Today’s jobs report showed solid job growth in March, following strong growth in February. Employment in in-person services continued growing rapidly as concerns over COVID-19 and the impact of Omicron lessened. This jobs report underscores that the labor market is healthy and continues to strengthen. Still, wages continued to rise amid severe labor shortages, adding additional pressure on inflation. The Federal Reserve will likely not alter its plan for multiple rate hikes and balance sheet reduction in 2022 to address inflationary pressures.
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Nonfarm payroll employment increased by 431,000 in March, after an upwardly revised increase of 750,000 in February. The unemployment rate ticked down to 3.6 percent, and the labor force participation rate increased slightly to 62.4 percent, compared to 62.3 percent in February. Overall, employment is still down 1.0 percent compared to pre-pandemic (February 2020) levels, representing 1.6 million jobs. Job recovery has been slower for women, with employment still 1.5 percent below pre-pandemic levels, compared to 0.6 percent for men. Retirement of older workers may prevent the labor force participation rate from returning to pre-pandemic levels, though others may return as improving conditions and rising wages pull more people into the labor market.
Job growth continued to be strong in leisure and hospitality, which added 112,000 jobs in March. Retail trade added 49,000 jobs and manufacturing added 38,000 jobs. Compared to February 2020, however, employment is still down 19.9 percent in accommodation and 6.6 percent in food services and drinking places, indicating that in-person services industries have room to see additional job gains in 2022.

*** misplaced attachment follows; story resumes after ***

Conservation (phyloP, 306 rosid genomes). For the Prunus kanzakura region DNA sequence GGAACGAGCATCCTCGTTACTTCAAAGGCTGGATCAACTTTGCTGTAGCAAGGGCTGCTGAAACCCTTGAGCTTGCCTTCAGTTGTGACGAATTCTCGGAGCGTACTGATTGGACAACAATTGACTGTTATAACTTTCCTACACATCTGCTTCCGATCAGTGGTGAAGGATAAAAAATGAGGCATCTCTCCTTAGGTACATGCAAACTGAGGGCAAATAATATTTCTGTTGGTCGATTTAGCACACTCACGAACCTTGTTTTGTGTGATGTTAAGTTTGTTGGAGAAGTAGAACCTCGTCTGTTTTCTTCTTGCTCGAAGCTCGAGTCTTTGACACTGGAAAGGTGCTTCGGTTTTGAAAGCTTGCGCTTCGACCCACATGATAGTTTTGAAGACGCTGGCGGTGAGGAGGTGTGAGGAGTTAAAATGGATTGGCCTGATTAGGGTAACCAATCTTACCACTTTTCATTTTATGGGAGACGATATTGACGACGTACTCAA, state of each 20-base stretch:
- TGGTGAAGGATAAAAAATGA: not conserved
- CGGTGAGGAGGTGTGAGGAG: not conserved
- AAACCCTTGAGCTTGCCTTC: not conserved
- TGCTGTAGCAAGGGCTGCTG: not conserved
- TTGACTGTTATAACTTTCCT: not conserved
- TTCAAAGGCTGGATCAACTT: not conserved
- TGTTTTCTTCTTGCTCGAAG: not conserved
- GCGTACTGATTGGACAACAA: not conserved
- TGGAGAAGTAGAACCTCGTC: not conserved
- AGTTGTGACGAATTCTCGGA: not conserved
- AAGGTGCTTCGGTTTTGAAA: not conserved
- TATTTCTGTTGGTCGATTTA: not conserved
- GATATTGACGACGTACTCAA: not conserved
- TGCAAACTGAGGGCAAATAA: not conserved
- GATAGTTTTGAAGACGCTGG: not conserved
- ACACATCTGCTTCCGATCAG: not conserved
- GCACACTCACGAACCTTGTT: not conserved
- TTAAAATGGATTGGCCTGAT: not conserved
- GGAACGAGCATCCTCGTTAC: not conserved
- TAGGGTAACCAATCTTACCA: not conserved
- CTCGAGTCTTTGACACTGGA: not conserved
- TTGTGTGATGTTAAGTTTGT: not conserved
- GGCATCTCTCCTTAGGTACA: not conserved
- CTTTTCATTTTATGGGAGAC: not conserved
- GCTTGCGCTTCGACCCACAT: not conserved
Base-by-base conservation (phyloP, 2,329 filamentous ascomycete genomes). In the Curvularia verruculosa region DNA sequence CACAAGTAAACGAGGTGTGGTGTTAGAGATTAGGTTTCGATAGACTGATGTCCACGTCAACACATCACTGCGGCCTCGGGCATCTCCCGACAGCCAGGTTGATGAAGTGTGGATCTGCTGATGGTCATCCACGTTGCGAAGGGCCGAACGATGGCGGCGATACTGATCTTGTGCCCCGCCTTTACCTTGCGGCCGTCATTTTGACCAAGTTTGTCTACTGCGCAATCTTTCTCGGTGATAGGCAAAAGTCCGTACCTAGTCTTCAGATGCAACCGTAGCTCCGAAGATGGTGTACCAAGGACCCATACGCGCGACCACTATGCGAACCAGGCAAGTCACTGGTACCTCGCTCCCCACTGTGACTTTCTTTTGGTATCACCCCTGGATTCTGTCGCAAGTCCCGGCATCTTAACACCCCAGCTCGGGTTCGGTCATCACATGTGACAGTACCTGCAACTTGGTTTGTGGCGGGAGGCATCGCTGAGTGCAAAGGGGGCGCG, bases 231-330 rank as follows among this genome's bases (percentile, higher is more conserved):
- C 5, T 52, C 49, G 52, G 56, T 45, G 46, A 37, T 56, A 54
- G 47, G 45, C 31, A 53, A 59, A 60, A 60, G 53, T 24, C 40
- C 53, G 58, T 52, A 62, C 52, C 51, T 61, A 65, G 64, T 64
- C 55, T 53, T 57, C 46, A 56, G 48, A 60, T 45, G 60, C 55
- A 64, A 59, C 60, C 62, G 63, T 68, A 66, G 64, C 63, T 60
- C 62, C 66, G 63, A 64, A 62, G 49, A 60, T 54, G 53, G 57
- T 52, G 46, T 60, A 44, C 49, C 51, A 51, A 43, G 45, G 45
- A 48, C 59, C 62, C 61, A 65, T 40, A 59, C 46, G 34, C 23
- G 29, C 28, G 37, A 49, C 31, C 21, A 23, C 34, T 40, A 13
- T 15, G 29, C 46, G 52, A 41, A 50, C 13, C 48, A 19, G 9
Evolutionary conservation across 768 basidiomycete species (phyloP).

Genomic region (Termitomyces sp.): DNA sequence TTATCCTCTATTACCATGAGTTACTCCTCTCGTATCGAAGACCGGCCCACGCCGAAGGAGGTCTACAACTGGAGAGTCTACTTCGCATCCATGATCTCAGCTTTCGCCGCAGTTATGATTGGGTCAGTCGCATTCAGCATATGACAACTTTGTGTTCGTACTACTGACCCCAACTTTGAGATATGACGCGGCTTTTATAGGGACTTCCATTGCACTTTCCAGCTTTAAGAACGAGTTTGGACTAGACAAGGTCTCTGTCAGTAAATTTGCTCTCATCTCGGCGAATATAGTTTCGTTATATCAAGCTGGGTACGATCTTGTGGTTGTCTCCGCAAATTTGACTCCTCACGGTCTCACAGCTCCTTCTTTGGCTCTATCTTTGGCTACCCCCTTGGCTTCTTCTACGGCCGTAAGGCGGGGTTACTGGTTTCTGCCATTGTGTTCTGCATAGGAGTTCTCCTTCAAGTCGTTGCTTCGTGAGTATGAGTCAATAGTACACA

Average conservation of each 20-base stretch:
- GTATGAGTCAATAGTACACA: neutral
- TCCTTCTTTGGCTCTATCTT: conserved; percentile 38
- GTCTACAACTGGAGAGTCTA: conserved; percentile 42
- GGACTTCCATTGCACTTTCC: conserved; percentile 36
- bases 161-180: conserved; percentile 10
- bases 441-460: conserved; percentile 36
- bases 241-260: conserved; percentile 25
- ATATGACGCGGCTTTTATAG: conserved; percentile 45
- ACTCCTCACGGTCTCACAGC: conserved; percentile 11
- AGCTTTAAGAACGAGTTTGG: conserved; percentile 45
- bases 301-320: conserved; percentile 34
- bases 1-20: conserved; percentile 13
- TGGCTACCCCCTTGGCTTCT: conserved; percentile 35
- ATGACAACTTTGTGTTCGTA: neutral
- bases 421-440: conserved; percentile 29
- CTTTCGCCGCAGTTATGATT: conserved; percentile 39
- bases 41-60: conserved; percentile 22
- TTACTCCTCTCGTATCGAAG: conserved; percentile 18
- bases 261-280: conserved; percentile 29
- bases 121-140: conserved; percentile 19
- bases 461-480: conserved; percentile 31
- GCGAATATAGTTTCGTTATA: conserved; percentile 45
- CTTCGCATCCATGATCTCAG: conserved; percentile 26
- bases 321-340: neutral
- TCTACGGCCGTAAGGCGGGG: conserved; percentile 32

Average hourly earnings have risen 5.6 percent over the past 12 months, with an 11.8 percent increase in leisure and hospitality and a 7.9 percent increase in transportation and warehousing. Wages will continue to rise, especially in industries most impacted by labor shortages, as we anticipate 2.5 million more jobs to be added in 2022.
The job openings rate remained high at 7 percent in February, with severe labor shortages likely to remain throughout the year. The Conference Board Consumer Confidence Survey signals continued labor market tightness, with 57.2 percent of consumers reporting jobs as “plentiful” in March, a new record high. With solid job growth expected for the remainder of the year and participation rates only expected to slightly increase, the unemployment rate is expected to get close to 3 percent by the end of the year. This would be the lowest rate seen in decades. Labor shortages will continue, driving further wage growth.